Cinema Verde Went to Siberia…

Posted by Trish Riley, February 7, 2018

Cinema Verde Siberia

June 5th, 2017

I finally arrived Khanty–Mansiysk, 2 days and 6 airports later… I left home at dawn, and arrived at dawn, though it was only about 2 a.m. here. This must be the land of the midnight sun. Our host Julia calls it “The White Night.” It is beautiful here and about 55 degrees F, so I might not need my suitcase full of sweaters for Siberia – It was showing 36 degrees when I packed.

            Although my travels were long, they were not unpleasant. I was excited all the way here, though a bit weary by the time I got to Moscow, and I still had 10 hours before the last leg of the journey which took off from another airport about two hours away. I thought some colleagues would meet me there to explore the city, but that didn’t work out, so from JFK I contacted a tour company in Moscow to show me Red Square and carry me to the next airport. But my phone, wifi… nothing worked and I couldn’t connect with the driver, until a passerby kindly asked if he could help, put through the call and the driver and I found each other by waving our hands in the car lot.  Most Moscovians don’t speak English but I found a few and got by… Customs was no problem, the Russian Officers are very grim-faced through the process. When we got to Red Square I was excited to see the beautiful St. Basil’s Cathedral, that iconic Russian palace with colorful towers that had always enchanted me as a child. Of course my camera switched to black and white when I snapped a few photos… Brilliant! Luckily I managed to get one good one…  didn’t notice the color deficit till much later! The sun was setting as we boarded the last plane – at 10:30 pm – and was rising again when we arrived four hours later. I’ve been traveling two days and two nights. Gnight!

-Trish Riley

July 19, 2017

Well, it turns out I’m not a blogger. Sorry I didn’t keep up with details throughout my trip, but if you’re interested in learning more, here’s how it went. Let’s just start with It was amazing! I am so grateful that I was able to accept the invitation to attend the XXI International TV and Film EcoFilm Festival, “Save and Preserve,” in Khanty-Mansiysk, Russia: Siberia!

I’d received an invitation to attend the festival last year, but couldn’t afford to go, so had to decline. I regretted the decision all year, then received a new invitation this spring “to be an honored guest at the festival.” I couldn’t say no again. So that’s how I got here…

Notes from my little book:

The plane to Khanty-Mansiysk was small, and I didn’t get around to meeting any passengers bound for the festival, though I knew some were on board.The dawn was just breaking as we landed – it was about 3 a.m. in Siberia. I disembarked the plane feeling weary, disheveled and in need of a shower after two days of traveling. We were greeted by a full entourage of festival organizers, friends and press, with balloons and colorful rainbow umbrellas setting the stage for the Russian TV cameras pointed right at us as we walked into the airport lobby. I tried to duck out of their line of sight but seemed to be front and center, staring into the camera. The festival was sponsored by the local television station, a government affiliate. I just hope I’m not in the “Welcome to Khanty-Mansiysk” show… ;/ Here’s the site:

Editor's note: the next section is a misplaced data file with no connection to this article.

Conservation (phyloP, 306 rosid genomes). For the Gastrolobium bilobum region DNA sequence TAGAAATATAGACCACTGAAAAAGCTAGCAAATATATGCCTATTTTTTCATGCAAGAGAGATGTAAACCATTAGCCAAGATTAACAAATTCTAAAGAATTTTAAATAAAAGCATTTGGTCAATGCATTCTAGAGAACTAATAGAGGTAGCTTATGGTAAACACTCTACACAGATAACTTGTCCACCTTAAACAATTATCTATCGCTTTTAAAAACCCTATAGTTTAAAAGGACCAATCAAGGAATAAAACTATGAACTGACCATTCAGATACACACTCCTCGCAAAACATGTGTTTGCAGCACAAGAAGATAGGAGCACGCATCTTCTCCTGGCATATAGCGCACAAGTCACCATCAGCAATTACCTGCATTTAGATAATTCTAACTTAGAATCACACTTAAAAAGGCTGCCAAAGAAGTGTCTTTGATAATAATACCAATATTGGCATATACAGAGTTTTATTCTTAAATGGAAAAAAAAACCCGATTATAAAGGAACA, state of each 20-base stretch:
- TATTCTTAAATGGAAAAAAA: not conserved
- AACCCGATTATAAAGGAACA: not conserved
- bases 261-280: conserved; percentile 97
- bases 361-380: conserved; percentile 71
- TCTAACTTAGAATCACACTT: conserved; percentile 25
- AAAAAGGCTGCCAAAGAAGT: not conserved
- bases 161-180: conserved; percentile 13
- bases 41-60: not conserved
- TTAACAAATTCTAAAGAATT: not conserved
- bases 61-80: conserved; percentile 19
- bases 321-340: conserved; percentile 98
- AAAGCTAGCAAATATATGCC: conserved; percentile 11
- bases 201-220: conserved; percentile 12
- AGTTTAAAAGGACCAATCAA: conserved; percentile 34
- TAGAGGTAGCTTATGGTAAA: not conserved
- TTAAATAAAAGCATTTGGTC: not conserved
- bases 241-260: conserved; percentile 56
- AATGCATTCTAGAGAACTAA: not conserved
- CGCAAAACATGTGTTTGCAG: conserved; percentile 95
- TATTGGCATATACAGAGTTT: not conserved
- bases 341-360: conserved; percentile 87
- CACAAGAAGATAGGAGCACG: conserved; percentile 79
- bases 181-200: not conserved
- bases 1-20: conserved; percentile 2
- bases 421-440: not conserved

Day One, June 5, 2017: The governor of Khanty-Mansiysk,

Natalia Komarova

The Governor of the Khanty-Mansiysk Autonomous Okrug – Ugra

Natalia Komarova, welcomed festival goers along with several other officials. She and a few others were followed by an interpreter for English speakers in the audience. “This is the 21st year of ‘Save and Preserve,’ the Year of Ecology, and at 21, it is the year of taking responsibility to take action. I invite people willing to share the full load of responsibility for protecting the environment.”

TV Director from the nearby town of Tyumen said, “This is the most important ecological event in our region. 900 films from 80 countries. President Putin has declared 2017 the year of Ecology. We have a lot to do but we are capable of solving any problem by working together, such as at this festival.”

**Gentleman in purple tie made a presentation today about difficulties of journalists. I missed it, unfortunately, because my clock was not set right. :( Later he said no need to translate – it was only about problems specific to Russian journalists. I pressed, noting that US journalists are facing many problems now, too, but he was not forthcoming.

In my presentation I invited film journalists to submit their work to Cinema Verde. I was later approached by filmmakers from Russia, Bulgaria and Spain. None were able to join us for Cinema Verde 2018. It’s expensive, and laden with paperwork.

We must make it possible for them to attend and help pay for them to come. We are seeking sponsors for their travel.

June 5, 2017

Evening featured film was presented by local Green Peace on mining of uranium in Ural – contaminating homes animals and people in its area. It’s a microcosm of the world – ground zero at the mining site, but contamination from uranium kills beyond the mining area.

No translators on hand, but, really, it’s not necessary. The problem is clear. And part of the problem is that journalists have a hard time helping to publicize the problem.

Later Jenna came and told me a bit more about the film: Chelyabinsk village in the Oblast region. Government replaced village within 1 kilometre, not enough. USSR atom bomb (tests) explosion made the river radioactive, but nearby villages were not informed, now people have health issues.